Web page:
They look at the players record and if they see the player being recruited dodging matches, “retiring in a match”, etc, that will play a Huge impact on if the Coach wants to recruit the individual. The Coach sees the patterns. The Coach watches these kids play before recruiting. The Coach looks up all of the players records. If a Coach doesn’t he’s probably not a Coach one would want to play for, because he probably will not be around long. Any match develops the player as a person and a tennis player. It’s not a sprint. It’s the long distance run of developing that is the key for the players success. Everyone wants instant gratification these days. Give the College Coaches some credit. Most of them have been around the block themselves. Let your kid develop!

SeminoleG said...

@Jon King we had not played a "UTR" event so many of what was said we had not experienced. BUT as we have stopped playing Jr events TRN ranking just gets lower and lower. ITF Pro Ranking goes up and UTR goes all over the place. We watched UTR and saw first hand the WD and the "Gaming" of the system. People with higher UTR's that are losing just WD!... I suggest UTR empower the TD to validate a WD or invalidate it.

Until then I suggest NOBODY finish a match they are losing against a lower UTR player. Sorry but that is just the landscape of today's Jr to College Tennis.

Play USTA. TRN and USTA ranking cary more weight than UTR.

Until UTR can credit rounds and event strength it just falls short when compared to USTA + TRN.

Jon King said...

'College Coach', we know quite a few college coaches and many recruit mostly international players. They never see most of their players in a live match except for carefully chosen recruitment video.

I would say the top 1-2 players most coaches have they can afford to put in plenty of recruiting work and money. The rest of the roster is a bit of a crap shoot except at the top well funded programs. That leaves a boat load of scholarships up for grabs by parents willing to game the system. We know many a college coach who have been disappointed by the lower quality of players once they get them live.

UTR is relatively new, more and more kids are withdrawing more and more. A college coach looking for patterns of match dodging will have their hands full in the future.

Mr. Fernandez said...

Playing USTA instead is not going to be a solution for long. Even before the virus hit, parents and kids knew the UTRs of the opponents within 2 decimal points. So the same match dodging was beginning to happen at USTAs also. UTR is rapidly gaining traction. Many USTA tournaments in the future will likely just be extensions of the UTR system, players looking to maximize their UTRs over their TRN or USTA rankings.

I see how intoxicated our kids and other kids and tennis parents are by UTR. It adjusts the next day and it ranks them against all players in the world. So if anything the power of UTR will continue to rise, and along with it, the constant search for opponents that will maximize UTR. Thus the pandemic of withdrawals will only grow.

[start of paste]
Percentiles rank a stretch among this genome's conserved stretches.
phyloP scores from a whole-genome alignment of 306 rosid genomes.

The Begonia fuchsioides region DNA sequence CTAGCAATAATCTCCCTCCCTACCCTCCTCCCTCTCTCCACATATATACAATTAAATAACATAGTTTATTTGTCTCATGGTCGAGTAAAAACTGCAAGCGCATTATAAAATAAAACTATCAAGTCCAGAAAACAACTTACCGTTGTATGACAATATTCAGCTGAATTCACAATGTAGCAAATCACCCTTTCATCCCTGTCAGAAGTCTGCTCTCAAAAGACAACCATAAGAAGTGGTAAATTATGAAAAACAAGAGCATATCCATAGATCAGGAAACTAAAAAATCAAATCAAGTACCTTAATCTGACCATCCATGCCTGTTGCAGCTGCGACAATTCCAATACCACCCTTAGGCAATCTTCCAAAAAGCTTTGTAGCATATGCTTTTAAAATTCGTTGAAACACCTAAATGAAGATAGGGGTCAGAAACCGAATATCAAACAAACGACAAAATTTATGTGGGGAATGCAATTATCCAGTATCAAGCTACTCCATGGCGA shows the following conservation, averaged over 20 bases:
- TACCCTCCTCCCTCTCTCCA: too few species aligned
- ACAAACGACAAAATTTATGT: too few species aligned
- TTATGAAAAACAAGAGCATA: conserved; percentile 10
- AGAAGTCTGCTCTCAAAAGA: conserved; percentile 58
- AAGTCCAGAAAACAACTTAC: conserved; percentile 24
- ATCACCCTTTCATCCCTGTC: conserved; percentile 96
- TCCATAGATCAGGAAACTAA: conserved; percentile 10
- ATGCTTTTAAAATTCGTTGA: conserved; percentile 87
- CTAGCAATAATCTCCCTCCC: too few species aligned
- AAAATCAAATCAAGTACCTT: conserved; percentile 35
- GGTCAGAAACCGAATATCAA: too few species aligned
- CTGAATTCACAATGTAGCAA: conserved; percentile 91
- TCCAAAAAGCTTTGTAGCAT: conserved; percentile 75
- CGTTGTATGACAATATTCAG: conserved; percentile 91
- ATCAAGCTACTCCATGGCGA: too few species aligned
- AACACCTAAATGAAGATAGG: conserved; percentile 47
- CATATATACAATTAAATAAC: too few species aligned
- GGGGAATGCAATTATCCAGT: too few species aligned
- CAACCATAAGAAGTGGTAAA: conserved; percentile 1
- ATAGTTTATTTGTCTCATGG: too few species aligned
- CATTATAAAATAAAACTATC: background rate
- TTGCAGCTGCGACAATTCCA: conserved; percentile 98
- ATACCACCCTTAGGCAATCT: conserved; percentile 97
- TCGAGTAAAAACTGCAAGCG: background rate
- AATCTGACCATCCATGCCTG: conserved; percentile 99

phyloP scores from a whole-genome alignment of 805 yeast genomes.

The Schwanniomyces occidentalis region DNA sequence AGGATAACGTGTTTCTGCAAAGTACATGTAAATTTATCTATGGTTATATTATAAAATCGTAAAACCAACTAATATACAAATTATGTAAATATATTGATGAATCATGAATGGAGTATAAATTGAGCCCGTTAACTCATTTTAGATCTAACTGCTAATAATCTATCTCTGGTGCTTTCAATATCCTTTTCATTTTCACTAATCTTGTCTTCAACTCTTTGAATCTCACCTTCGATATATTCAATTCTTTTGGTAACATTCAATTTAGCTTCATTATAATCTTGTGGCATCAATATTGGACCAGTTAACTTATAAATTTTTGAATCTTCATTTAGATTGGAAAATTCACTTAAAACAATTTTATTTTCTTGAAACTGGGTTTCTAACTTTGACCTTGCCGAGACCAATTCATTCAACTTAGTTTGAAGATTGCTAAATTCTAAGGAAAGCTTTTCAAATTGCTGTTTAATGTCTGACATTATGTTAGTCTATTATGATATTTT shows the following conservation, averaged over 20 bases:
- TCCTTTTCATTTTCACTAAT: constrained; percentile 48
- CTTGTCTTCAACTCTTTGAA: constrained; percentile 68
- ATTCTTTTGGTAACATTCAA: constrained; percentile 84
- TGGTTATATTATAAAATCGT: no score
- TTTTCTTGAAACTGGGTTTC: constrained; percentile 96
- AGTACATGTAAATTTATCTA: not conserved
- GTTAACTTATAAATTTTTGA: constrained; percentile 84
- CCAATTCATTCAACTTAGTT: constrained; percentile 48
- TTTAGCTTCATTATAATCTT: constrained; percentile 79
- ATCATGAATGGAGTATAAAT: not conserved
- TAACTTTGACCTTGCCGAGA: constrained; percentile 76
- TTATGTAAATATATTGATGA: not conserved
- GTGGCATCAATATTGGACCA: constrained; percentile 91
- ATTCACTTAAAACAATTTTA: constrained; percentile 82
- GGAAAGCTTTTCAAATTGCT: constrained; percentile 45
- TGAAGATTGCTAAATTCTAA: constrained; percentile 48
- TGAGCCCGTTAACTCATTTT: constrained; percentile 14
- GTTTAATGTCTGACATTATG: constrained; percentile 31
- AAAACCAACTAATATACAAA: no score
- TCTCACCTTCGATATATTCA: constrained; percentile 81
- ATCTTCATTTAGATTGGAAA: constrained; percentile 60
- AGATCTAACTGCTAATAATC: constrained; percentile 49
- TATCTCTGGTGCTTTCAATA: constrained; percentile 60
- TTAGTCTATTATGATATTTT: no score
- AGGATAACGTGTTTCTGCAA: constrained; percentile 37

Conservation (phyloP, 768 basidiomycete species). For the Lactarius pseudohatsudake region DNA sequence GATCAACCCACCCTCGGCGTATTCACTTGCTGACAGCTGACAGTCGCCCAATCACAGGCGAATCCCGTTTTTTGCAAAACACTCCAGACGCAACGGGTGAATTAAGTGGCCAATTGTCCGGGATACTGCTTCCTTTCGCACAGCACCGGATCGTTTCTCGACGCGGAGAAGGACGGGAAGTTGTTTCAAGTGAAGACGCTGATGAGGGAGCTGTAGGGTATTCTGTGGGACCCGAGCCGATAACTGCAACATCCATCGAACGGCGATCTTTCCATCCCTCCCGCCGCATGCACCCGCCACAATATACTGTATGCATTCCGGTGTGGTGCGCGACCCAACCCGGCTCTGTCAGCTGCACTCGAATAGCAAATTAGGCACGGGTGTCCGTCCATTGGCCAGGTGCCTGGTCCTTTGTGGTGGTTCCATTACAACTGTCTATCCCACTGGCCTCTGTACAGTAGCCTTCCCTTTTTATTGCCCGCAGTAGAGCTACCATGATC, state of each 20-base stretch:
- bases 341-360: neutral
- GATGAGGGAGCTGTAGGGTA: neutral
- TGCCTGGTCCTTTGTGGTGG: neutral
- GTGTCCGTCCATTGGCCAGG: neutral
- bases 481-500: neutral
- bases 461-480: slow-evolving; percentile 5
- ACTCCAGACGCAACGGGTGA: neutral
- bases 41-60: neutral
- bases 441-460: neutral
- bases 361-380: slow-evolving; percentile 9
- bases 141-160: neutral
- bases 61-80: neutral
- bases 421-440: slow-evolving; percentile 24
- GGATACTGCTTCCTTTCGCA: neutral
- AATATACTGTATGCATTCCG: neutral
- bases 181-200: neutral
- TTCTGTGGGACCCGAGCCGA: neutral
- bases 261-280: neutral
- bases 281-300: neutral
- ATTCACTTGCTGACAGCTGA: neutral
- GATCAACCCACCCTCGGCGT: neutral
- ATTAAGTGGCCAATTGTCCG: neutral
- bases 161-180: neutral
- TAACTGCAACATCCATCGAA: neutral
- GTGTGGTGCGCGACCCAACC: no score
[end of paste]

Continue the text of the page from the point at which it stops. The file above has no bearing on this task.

SeminoleG said...

Interesting comments. @jon king Yes, there are a few coaches that experience buyers remorse, and some have lost their jobs! All due to poor evaluation and total reliance on these systems instead of a more complete picture. BUT if you grab a Bluechip you are protected (kinda). Honestly how many Teams have a chance at an NCAA title anyway. You can look at a few of the West Coast Universities and Budgets well over $1.5M and they have maybe a few Titles and fewer Individual Champs. A good portions of Tennis Coaches really don't have to win, thus recruiting loses importance.

@College Coach pretty sure you do your HW. I'd prefer Kids that can get thru 3-4 rounds playing sometimes twice a day over a higher UTR any day. Wouldn't you?

UTR does not capture this. If you look at results you can't even pull up the draw for an event. No links, No way to find this on the UTR site. A 10.0 that wins against two 11.0 in the same day is bigger than in 2 consecutive days. Maybe I'm wrong?

Until UTR can add weight to tournament strength and progress in a tournament it remains a less than ideal validation tool. USTA/ITF Point system is not ideal, but it did give credit by level of points awarded for more difficult event. TRN encompasses schedule strength, and other metrics.

No system is perfect but UTR has flaws for evaluating Jr Players, especially ones that don't play every week.



Max Ho said...

So what happens to kid who is regularly defaulting matches against lower ranked players when they get to college and they actually have to play a tough match? The parents or coach (or the player) has avoided difficult situations but now you actually have to play the match. Challenge match for #6 spot and deciding match with team at 3 all are most pressure situations most players will face and if you have avoided tough situations in the past these will be tougher.